The final countdown

It’s T-minus zero, and as the main engine ignites, Lt. Col. Scott Peel’s mind begins to race. As commander of the range operations team at Vandenberg Air Force Base, he knows that now there’s no turning back.

The 5,000-pound military satellite, attached to a Delta II-7920 rocket sitting on top of thousands of pounds of highly combustible fuels, leaves the Earth for its journey into space. And now all he can do is watch and wait for the satellite to separate from its booster vehicle.
Scott Peel

Lt. Col. Scott Peel, EMgt’89

The Dec. 14, 2006, launch of USA 193 was Peel’s fourth. His three previous launches – an intercontinental ballistic missile test, a missile defense interceptor test and another satellite -had all been successful. But that didn’t lessen the anticipation of this mission. “Launching extremely expensive, unique or one-of-a-kind satellites is far from routine,” says Peel, EMgt’89. “It is the most stressful thing I’ve ever helped do, but it is also exhilarating and rewarding.”
Only after all stages have fired is the immense pressure, built by each successive “go” call, replaced by euphoria for the range team, says Peel.
“The ability to declare ‘mission success’ can take weeks or months depending upon the type of mission,” Peel explains.

“Only after all stages have fired is the immense pressure, built by each successive “go” call, replaced by euphoria for the range team.”

Fourteen months later, in a strange twist of fate, another Missouri S&T grad, Andrew Jackson, ECE’03, would start a launch sequence that would bring down the malfunctioning satellite.
“I’m not surprised that two Rolla alumni were working high-risk, technically demanding operations,” Peel says. “The U.S. military is looking for all different types of people with different educational backgrounds, but because the services employ many cutting-edge technologies, the appeal for graduates from schools such as Rolla is high.”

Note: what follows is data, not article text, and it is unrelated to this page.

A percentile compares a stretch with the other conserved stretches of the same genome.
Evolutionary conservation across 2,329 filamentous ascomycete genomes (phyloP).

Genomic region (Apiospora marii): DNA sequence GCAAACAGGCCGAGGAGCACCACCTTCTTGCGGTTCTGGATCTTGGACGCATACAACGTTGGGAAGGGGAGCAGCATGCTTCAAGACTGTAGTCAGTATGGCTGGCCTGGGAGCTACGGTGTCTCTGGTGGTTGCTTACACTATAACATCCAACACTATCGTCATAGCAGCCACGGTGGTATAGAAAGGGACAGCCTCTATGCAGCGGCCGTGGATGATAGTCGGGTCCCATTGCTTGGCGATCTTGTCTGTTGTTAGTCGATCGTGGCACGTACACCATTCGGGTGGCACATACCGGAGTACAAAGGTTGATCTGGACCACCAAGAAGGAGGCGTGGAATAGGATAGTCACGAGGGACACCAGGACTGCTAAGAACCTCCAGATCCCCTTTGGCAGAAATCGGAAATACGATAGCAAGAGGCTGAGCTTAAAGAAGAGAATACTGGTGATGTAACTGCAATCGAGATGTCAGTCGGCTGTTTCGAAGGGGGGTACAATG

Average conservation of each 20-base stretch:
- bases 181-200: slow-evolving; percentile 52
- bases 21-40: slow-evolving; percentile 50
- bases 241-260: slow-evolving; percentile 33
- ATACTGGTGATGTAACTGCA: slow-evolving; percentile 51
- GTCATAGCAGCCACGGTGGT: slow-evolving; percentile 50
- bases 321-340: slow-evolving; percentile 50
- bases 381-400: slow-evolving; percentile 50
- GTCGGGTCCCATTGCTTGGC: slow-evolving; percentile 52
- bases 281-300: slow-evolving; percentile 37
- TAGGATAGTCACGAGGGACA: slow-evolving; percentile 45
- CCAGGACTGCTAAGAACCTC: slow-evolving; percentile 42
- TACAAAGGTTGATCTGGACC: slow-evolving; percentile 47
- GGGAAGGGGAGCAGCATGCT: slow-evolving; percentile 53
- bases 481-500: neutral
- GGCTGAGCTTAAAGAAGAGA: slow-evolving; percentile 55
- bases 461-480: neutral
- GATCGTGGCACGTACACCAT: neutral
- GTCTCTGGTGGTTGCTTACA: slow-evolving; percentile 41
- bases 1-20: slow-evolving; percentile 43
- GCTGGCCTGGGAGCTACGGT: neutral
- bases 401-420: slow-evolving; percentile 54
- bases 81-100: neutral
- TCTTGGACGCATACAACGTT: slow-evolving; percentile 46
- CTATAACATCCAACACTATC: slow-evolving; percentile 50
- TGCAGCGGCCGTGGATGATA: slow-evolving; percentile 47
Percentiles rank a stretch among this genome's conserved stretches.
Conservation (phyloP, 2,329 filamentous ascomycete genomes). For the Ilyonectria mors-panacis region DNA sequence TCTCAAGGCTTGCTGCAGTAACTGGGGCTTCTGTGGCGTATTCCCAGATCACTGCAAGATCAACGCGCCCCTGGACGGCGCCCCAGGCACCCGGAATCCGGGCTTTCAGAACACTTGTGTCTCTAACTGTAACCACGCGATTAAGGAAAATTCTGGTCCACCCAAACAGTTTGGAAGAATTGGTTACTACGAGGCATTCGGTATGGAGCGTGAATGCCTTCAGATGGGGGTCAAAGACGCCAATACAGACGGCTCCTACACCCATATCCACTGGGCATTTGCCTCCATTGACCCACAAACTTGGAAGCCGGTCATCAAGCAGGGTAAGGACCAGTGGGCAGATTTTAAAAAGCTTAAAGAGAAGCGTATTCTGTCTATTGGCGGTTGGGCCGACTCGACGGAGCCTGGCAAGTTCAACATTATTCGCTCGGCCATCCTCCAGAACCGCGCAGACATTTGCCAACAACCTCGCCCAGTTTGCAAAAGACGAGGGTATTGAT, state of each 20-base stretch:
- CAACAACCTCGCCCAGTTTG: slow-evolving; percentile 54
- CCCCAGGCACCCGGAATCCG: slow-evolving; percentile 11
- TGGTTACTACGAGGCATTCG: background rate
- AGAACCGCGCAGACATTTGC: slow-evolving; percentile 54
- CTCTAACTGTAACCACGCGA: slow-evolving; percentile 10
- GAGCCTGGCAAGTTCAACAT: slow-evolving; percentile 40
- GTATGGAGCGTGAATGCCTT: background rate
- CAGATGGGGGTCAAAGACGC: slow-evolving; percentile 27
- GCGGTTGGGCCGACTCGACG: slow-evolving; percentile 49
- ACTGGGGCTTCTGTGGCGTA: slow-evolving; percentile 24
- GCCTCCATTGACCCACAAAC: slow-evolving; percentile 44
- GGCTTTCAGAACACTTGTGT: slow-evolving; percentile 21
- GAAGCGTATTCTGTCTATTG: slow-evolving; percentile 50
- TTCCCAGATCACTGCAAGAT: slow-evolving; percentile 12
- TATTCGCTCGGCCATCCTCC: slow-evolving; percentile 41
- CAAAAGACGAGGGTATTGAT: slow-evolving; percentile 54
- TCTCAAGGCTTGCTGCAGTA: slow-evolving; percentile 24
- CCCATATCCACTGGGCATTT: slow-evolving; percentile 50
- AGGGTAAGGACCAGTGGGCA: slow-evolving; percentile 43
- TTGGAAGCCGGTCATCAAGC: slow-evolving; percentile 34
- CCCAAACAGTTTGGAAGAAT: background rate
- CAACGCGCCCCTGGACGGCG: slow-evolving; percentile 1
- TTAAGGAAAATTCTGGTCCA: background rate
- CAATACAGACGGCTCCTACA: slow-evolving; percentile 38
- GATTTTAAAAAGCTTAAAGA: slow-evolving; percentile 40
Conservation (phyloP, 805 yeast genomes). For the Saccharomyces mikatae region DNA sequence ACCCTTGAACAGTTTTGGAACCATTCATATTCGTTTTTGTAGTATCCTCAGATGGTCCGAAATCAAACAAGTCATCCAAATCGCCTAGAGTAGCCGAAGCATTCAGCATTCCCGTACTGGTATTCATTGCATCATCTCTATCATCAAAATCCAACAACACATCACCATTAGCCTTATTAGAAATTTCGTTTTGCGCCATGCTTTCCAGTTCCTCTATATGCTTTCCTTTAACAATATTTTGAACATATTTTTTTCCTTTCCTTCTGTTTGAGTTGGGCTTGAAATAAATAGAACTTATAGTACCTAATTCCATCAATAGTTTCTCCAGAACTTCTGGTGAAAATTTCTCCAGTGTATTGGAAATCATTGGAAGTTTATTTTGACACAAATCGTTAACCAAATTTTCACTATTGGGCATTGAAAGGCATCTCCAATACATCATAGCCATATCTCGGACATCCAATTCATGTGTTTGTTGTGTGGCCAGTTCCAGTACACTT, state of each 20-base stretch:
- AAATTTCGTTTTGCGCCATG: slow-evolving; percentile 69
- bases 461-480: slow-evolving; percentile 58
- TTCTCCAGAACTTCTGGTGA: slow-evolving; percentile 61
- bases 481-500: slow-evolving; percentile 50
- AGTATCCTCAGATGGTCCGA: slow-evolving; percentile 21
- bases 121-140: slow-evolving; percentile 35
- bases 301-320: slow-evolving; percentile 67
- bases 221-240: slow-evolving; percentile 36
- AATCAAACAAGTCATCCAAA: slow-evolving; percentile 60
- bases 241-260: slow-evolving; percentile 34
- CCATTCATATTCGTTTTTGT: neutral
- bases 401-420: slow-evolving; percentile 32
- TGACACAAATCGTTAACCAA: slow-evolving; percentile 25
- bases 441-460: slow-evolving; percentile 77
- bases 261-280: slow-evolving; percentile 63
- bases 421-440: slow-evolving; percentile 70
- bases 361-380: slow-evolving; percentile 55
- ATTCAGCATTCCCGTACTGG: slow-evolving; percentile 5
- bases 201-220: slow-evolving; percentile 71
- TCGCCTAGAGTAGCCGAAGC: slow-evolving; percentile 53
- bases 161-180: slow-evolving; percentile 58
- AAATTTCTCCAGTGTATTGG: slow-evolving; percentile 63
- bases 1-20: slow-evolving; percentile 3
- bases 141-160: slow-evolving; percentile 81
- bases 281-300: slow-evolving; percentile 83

Peel is stationed at Naval War College in Newport, R.I., where he is pursuing his third master’s degree, this one in national security.

Around the Puck

By the numbers: Fall/Winter 2018

8,607 Students enrolled for the fall semester at Missouri S&T. Classes started Aug. 20. 91 Percentage of first-year freshmen who receive scholarships and financial aid.

[Read More...]

Making tornado alley safer

Growing up in northeast China, Guirong “Grace” Yan didn’t see many tornados in a country where the number of documented twisters is a fraction of those that hit the United States. But as her academic career took Yan to several postdoctoral fellowships and then faculty positions in Indiana, Missouri and Texas, the assistant professor of […]

[Read More...]

Living laboratory houses lead battery research

This past November, Missouri S&T installed two new advanced lead battery microgrid systems at the EcoVillage, a “living laboratory” that is home to S&T’s solar-powered homes.

[Read More...]

Partners for progress

An expansion of the partnership between Missouri S&T and Missouri State University will allow students to pursue a mechanical engineering degree on the Missouri State campus with courses taught by faculty from both institutions. Students began applying this fall. The program will begin in fall 2019.

[Read More...]

Chancellor search is underway

This past August, University of Missouri President Mun Choi announced the formation of a 23-member committee to lead a nationwide search for a chancellor at Missouri S&T.

[Read More...]